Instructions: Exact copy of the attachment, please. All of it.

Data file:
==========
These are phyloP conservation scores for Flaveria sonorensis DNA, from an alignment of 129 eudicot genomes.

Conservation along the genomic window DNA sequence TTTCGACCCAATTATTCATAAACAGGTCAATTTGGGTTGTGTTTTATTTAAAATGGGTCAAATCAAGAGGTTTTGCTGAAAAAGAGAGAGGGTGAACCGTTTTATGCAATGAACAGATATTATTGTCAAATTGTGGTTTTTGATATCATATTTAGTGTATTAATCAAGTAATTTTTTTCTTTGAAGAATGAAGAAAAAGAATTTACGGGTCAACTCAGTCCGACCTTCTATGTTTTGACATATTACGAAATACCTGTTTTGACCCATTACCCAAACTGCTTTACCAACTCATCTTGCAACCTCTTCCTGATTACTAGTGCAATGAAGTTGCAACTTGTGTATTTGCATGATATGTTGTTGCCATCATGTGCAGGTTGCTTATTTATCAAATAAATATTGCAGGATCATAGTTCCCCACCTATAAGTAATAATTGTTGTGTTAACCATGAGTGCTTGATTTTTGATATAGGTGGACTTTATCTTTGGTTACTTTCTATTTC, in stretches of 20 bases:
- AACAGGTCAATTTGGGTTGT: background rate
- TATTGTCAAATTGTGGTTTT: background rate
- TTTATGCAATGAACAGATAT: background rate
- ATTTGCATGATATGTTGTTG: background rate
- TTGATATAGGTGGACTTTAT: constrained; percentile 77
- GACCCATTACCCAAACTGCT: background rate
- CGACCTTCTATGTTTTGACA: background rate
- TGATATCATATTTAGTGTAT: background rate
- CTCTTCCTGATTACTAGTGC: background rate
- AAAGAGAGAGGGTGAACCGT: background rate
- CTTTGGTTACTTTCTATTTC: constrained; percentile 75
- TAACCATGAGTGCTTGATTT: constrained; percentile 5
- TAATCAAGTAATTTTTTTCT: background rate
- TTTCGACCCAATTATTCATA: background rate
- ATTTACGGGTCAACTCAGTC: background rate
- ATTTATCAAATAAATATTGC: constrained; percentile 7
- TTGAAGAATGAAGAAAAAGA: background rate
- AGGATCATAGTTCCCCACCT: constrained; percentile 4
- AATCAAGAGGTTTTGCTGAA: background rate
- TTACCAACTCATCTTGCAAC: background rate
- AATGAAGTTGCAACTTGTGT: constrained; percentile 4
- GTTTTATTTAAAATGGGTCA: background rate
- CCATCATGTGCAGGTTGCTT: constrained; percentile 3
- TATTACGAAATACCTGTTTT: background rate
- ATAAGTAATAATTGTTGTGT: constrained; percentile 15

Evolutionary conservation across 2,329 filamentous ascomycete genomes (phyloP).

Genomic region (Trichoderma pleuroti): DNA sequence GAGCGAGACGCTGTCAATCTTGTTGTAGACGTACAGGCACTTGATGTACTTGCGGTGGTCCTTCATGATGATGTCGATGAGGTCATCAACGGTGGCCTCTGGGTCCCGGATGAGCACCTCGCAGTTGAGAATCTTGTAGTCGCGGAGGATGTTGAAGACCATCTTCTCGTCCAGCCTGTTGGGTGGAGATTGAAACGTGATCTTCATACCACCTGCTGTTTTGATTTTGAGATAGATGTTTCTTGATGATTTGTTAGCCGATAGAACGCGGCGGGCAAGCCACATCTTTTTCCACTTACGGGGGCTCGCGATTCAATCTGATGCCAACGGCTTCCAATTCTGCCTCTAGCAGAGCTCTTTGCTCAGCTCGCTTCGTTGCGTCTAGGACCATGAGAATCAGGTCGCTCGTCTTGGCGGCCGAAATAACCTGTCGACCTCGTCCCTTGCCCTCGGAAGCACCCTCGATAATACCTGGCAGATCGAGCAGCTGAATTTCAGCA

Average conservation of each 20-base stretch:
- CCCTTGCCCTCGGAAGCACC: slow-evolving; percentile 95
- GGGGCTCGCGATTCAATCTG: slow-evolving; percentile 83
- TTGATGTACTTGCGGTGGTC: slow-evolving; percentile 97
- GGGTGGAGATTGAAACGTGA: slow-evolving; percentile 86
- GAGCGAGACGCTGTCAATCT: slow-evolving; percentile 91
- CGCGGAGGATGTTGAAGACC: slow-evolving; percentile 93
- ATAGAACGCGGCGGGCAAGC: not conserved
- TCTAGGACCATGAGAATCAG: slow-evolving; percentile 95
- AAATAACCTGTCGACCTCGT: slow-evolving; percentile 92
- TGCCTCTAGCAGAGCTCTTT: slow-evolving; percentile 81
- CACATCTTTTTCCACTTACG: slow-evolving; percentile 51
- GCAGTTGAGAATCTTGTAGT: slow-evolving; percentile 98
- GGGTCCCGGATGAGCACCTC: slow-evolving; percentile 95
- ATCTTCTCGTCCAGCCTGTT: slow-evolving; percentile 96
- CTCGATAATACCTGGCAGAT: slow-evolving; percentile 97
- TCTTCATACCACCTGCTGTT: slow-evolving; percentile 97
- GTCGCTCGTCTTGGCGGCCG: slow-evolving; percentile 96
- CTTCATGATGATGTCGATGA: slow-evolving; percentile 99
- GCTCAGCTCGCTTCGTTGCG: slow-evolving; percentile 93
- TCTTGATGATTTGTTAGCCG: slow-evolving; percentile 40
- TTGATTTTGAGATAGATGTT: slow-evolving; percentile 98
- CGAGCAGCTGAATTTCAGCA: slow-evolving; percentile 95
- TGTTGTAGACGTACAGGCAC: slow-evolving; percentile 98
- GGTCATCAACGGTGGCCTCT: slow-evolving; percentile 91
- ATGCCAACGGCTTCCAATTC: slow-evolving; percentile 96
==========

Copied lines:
These are phyloP conservation scores for Flaveria sonorensis DNA, from an alignment of 129 eudicot genomes.

Conservation along the genomic window DNA sequence TTTCGACCCAATTATTCATAAACAGGTCAATTTGGGTTGTGTTTTATTTAAAATGGGTCAAATCAAGAGGTTTTGCTGAAAAAGAGAGAGGGTGAACCGTTTTATGCAATGAACAGATATTATTGTCAAATTGTGGTTTTTGATATCATATTTAGTGTATTAATCAAGTAATTTTTTTCTTTGAAGAATGAAGAAAAAGAATTTACGGGTCAACTCAGTCCGACCTTCTATGTTTTGACATATTACGAAATACCTGTTTTGACCCATTACCCAAACTGCTTTACCAACTCATCTTGCAACCTCTTCCTGATTACTAGTGCAATGAAGTTGCAACTTGTGTATTTGCATGATATGTTGTTGCCATCATGTGCAGGTTGCTTATTTATCAAATAAATATTGCAGGATCATAGTTCCCCACCTATAAGTAATAATTGTTGTGTTAACCATGAGTGCTTGATTTTTGATATAGGTGGACTTTATCTTTGGTTACTTTCTATTTC, in stretches of 20 bases:
- AACAGGTCAATTTGGGTTGT: background rate
- TATTGTCAAATTGTGGTTTT: background rate
- TTTATGCAATGAACAGATAT: background rate
- ATTTGCATGATATGTTGTTG: background rate
- TTGATATAGGTGGACTTTAT: constrained; percentile 77
- GACCCATTACCCAAACTGCT: background rate
- CGACCTTCTATGTTTTGACA: background rate
- TGATATCATATTTAGTGTAT: background rate
- CTCTTCCTGATTACTAGTGC: background rate
- AAAGAGAGAGGGTGAACCGT: background rate
- CTTTGGTTACTTTCTATTTC: constrained; percentile 75
- TAACCATGAGTGCTTGATTT: constrained; percentile 5
- TAATCAAGTAATTTTTTTCT: background rate
- TTTCGACCCAATTATTCATA: background rate
- ATTTACGGGTCAACTCAGTC: background rate
- ATTTATCAAATAAATATTGC: constrained; percentile 7
- TTGAAGAATGAAGAAAAAGA: background rate
- AGGATCATAGTTCCCCACCT: constrained; percentile 4
- AATCAAGAGGTTTTGCTGAA: background rate
- TTACCAACTCATCTTGCAAC: background rate
- AATGAAGTTGCAACTTGTGT: constrained; percentile 4
- GTTTTATTTAAAATGGGTCA: background rate
- CCATCATGTGCAGGTTGCTT: constrained; percentile 3
- TATTACGAAATACCTGTTTT: background rate
- ATAAGTAATAATTGTTGTGT: constrained; percentile 15

Evolutionary conservation across 2,329 filamentous ascomycete genomes (phyloP).

Genomic region (Trichoderma pleuroti): DNA sequence GAGCGAGACGCTGTCAATCTTGTTGTAGACGTACAGGCACTTGATGTACTTGCGGTGGTCCTTCATGATGATGTCGATGAGGTCATCAACGGTGGCCTCTGGGTCCCGGATGAGCACCTCGCAGTTGAGAATCTTGTAGTCGCGGAGGATGTTGAAGACCATCTTCTCGTCCAGCCTGTTGGGTGGAGATTGAAACGTGATCTTCATACCACCTGCTGTTTTGATTTTGAGATAGATGTTTCTTGATGATTTGTTAGCCGATAGAACGCGGCGGGCAAGCCACATCTTTTTCCACTTACGGGGGCTCGCGATTCAATCTGATGCCAACGGCTTCCAATTCTGCCTCTAGCAGAGCTCTTTGCTCAGCTCGCTTCGTTGCGTCTAGGACCATGAGAATCAGGTCGCTCGTCTTGGCGGCCGAAATAACCTGTCGACCTCGTCCCTTGCCCTCGGAAGCACCCTCGATAATACCTGGCAGATCGAGCAGCTGAATTTCAGCA

Average conservation of each 20-base stretch:
- CCCTTGCCCTCGGAAGCACC: slow-evolving; percentile 95
- GGGGCTCGCGATTCAATCTG: slow-evolving; percentile 83
- TTGATGTACTTGCGGTGGTC: slow-evolving; percentile 97
- GGGTGGAGATTGAAACGTGA: slow-evolving; percentile 86
- GAGCGAGACGCTGTCAATCT: slow-evolving; percentile 91
- CGCGGAGGATGTTGAAGACC: slow-evolving; percentile 93
- ATAGAACGCGGCGGGCAAGC: not conserved
- TCTAGGACCATGAGAATCAG: slow-evolving; percentile 95
- AAATAACCTGTCGACCTCGT: slow-evolving; percentile 92
- TGCCTCTAGCAGAGCTCTTT: slow-evolving; percentile 81
- CACATCTTTTTCCACTTACG: slow-evolving; percentile 51
- GCAGTTGAGAATCTTGTAGT: slow-evolving; percentile 98
- GGGTCCCGGATGAGCACCTC: slow-evolving; percentile 95
- ATCTTCTCGTCCAGCCTGTT: slow-evolving; percentile 96
- CTCGATAATACCTGGCAGAT: slow-evolving; percentile 97
- TCTTCATACCACCTGCTGTT: slow-evolving; percentile 97
- GTCGCTCGTCTTGGCGGCCG: slow-evolving; percentile 96
- CTTCATGATGATGTCGATGA: slow-evolving; percentile 99
- GCTCAGCTCGCTTCGTTGCG: slow-evolving; percentile 93
- TCTTGATGATTTGTTAGCCG: slow-evolving; percentile 40
- TTGATTTTGAGATAGATGTT: slow-evolving; percentile 98
- CGAGCAGCTGAATTTCAGCA: slow-evolving; percentile 95
- TGTTGTAGACGTACAGGCAC: slow-evolving; percentile 98
- GGTCATCAACGGTGGCCTCT: slow-evolving; percentile 91
- ATGCCAACGGCTTCCAATTC: slow-evolving; percentile 96